The Latest on Regulation of Firearms

Two recent court decisions in Seattle provide clarification on regulation of firearms.

 Background

On February 10, 2010, King County Superior Court Judge Catherine Shaffer signed an Order Granting Plaintiffs’ Motion for Summary Judgment in the case of Chan v. Seattle (“State Court Order”).  The State Court Order found that the Seattle Department of Parks and Recreation’s Rule/Policy No. P 060-8.14 (“Firearms Rule”) violates a Washington statute, RCW 9.41.290, and enjoined (stopped) the City from enforcing the Firearms Rule.  As part of the State Court Order, Judge Shaffer found that “Plaintiffs have a clear legal or equitable right to carry firearms under federal and state constitutions.”  The statute that the State Court Order is based on states, in part, that the state “fully occupies and preempts the entire field of firearms regulation within the boundaries of the state . . . . Cities, towns and counties or other municipalities may enact only those laws and ordinances relating to firearms that are specifically authorized by state law. . . . Local laws and ordinances that are inconsistent with, or more restrictive than, or exceed the requirements of state law shall not be enacted and are preempted and repealed. . . .”

On March 11, 2010, in a federal case called Warden v. Nickels, United States District Court Judge Marsha Pechman filed an Order Granting Motion to Dismiss (“Federal Court Order”) dismissing a challenge to the Firearms Rule.  The Federal Court Order refers to the State Court Order, but the Federal Court Order addresses different issues; specifically, whether the Firearms Rule violates the U.S. or Washington State Constitutions.  The Federal Court Order holds that the Firearms Rule is not unconstitutional under either the U.S. Constitution’s Second Amendment or Fourteenth Amendment or under the Washington State Constitution.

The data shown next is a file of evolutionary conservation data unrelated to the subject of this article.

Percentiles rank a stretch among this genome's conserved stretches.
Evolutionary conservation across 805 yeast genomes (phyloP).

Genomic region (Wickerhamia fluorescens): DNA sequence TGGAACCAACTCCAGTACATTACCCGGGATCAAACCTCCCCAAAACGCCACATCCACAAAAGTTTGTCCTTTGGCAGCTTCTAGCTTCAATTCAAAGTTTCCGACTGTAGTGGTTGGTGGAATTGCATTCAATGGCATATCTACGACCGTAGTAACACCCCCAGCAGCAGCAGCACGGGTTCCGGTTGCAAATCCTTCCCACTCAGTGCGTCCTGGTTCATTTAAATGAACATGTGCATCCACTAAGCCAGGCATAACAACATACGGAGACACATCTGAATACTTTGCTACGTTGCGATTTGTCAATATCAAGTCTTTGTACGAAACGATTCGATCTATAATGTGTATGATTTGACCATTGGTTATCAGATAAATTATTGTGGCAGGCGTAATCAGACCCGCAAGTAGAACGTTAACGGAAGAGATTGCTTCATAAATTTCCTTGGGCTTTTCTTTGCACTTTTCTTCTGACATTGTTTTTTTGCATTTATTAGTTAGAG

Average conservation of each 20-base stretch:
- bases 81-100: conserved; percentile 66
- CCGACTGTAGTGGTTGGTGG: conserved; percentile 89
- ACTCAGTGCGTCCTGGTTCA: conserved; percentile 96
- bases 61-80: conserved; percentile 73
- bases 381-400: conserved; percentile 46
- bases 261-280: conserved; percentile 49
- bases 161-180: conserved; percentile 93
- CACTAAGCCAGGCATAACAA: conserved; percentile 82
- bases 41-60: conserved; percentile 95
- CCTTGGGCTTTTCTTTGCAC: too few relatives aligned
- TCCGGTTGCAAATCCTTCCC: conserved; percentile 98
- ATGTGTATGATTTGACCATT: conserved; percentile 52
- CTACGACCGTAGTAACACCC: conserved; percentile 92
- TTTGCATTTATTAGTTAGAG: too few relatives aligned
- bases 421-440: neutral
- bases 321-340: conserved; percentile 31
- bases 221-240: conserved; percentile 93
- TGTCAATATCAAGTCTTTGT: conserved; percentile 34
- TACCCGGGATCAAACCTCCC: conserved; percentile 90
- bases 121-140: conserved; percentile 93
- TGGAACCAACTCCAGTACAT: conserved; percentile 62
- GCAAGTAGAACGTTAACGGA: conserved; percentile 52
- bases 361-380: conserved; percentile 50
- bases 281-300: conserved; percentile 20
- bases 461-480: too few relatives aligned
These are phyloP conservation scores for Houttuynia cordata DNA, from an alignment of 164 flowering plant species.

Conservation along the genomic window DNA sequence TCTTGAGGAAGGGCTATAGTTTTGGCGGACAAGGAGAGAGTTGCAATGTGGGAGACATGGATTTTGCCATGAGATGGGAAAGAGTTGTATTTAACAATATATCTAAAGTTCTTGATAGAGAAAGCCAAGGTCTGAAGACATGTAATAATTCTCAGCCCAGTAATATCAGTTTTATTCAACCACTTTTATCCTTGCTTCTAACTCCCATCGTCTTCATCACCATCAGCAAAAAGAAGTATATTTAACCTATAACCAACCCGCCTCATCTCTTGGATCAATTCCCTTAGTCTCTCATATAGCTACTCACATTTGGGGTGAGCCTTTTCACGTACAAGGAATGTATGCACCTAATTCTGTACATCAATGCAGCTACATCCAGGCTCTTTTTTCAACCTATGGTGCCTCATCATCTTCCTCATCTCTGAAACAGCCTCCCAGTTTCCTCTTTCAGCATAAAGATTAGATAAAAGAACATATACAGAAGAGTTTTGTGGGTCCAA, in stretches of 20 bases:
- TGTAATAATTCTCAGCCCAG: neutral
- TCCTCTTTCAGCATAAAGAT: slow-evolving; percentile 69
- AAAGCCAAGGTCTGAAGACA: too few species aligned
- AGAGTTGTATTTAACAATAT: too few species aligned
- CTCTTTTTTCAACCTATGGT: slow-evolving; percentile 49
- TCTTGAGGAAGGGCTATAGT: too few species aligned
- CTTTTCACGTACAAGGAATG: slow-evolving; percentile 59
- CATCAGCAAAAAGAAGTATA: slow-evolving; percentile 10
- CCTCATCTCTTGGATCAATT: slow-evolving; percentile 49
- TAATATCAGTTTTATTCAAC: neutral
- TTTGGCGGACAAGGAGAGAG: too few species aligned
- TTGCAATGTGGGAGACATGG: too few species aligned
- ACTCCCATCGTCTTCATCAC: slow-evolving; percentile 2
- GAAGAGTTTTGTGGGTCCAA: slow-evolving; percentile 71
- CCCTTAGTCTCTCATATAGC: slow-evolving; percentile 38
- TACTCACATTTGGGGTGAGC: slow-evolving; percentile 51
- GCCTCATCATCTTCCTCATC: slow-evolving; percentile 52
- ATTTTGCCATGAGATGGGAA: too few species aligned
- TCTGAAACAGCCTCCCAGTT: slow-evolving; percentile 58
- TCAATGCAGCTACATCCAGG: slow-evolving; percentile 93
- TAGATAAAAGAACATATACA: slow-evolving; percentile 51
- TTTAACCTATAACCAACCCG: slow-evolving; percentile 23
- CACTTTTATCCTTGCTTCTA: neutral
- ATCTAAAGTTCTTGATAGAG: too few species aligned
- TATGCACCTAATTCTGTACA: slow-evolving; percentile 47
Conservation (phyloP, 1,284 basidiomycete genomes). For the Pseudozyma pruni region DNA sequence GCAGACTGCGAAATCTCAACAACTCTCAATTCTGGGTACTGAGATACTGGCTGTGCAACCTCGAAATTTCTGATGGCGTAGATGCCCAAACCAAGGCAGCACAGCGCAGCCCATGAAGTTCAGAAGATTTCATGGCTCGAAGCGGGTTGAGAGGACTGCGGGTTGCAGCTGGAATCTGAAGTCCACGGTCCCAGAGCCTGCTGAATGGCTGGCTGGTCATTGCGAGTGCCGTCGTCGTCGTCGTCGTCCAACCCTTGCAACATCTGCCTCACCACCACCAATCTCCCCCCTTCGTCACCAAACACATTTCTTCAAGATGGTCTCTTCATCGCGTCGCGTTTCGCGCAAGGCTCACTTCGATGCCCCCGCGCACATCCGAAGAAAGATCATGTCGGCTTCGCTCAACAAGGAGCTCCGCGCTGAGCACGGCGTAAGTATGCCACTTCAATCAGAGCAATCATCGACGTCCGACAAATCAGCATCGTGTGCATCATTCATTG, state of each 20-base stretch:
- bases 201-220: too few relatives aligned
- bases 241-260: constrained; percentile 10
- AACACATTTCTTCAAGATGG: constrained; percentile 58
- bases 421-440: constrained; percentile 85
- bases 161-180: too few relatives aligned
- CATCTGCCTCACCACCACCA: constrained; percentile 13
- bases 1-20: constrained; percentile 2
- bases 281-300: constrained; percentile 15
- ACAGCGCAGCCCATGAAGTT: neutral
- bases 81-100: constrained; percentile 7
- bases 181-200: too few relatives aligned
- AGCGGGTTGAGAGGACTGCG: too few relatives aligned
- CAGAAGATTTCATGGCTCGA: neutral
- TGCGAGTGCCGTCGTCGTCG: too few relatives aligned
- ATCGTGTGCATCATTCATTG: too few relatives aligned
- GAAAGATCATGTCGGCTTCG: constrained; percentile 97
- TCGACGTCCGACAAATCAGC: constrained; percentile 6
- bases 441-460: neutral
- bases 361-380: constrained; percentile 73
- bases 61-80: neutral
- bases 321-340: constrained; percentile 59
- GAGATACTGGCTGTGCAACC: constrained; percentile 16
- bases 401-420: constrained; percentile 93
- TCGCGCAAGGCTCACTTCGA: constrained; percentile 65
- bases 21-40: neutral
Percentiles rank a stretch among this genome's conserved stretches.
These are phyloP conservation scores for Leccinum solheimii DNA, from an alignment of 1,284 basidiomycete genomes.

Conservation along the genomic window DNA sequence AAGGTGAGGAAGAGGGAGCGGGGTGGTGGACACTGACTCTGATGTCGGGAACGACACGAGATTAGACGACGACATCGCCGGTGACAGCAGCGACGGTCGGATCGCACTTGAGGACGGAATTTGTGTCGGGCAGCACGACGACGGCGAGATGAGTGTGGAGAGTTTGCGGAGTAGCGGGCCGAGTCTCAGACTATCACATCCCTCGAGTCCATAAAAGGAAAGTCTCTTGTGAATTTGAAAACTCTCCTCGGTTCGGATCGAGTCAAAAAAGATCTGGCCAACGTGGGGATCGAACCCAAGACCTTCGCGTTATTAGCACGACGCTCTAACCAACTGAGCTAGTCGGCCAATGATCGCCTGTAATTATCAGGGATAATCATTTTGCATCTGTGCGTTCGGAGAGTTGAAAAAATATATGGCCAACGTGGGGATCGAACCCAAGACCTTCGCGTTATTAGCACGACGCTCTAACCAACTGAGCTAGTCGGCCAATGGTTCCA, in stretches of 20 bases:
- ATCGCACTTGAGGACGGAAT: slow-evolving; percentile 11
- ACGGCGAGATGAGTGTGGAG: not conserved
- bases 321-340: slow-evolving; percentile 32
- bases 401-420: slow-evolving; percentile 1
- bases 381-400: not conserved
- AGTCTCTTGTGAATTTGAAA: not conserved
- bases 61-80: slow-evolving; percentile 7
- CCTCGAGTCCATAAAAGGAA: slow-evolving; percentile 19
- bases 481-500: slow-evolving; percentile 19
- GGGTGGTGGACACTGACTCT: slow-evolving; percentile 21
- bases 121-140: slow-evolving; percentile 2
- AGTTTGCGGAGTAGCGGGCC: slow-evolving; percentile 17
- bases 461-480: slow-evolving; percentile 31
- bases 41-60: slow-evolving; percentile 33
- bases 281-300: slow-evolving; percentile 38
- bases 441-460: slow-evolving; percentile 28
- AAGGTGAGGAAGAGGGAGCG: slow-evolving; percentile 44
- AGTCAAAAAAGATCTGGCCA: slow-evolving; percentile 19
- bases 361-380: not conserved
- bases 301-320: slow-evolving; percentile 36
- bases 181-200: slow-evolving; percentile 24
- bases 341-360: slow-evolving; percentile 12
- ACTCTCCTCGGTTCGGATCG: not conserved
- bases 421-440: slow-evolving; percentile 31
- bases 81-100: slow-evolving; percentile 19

In other words, the City of Seattle’s Firearms Rule is no longer in effect because it violates a state law (RCW 9.41.290), but under the Federal Court Order, it would be possible for the City to enact a rule like the Firearms Rule if the state statute allowed for it.  One or both of the orders could be modified by subsequent court decisions or legislative action, however.

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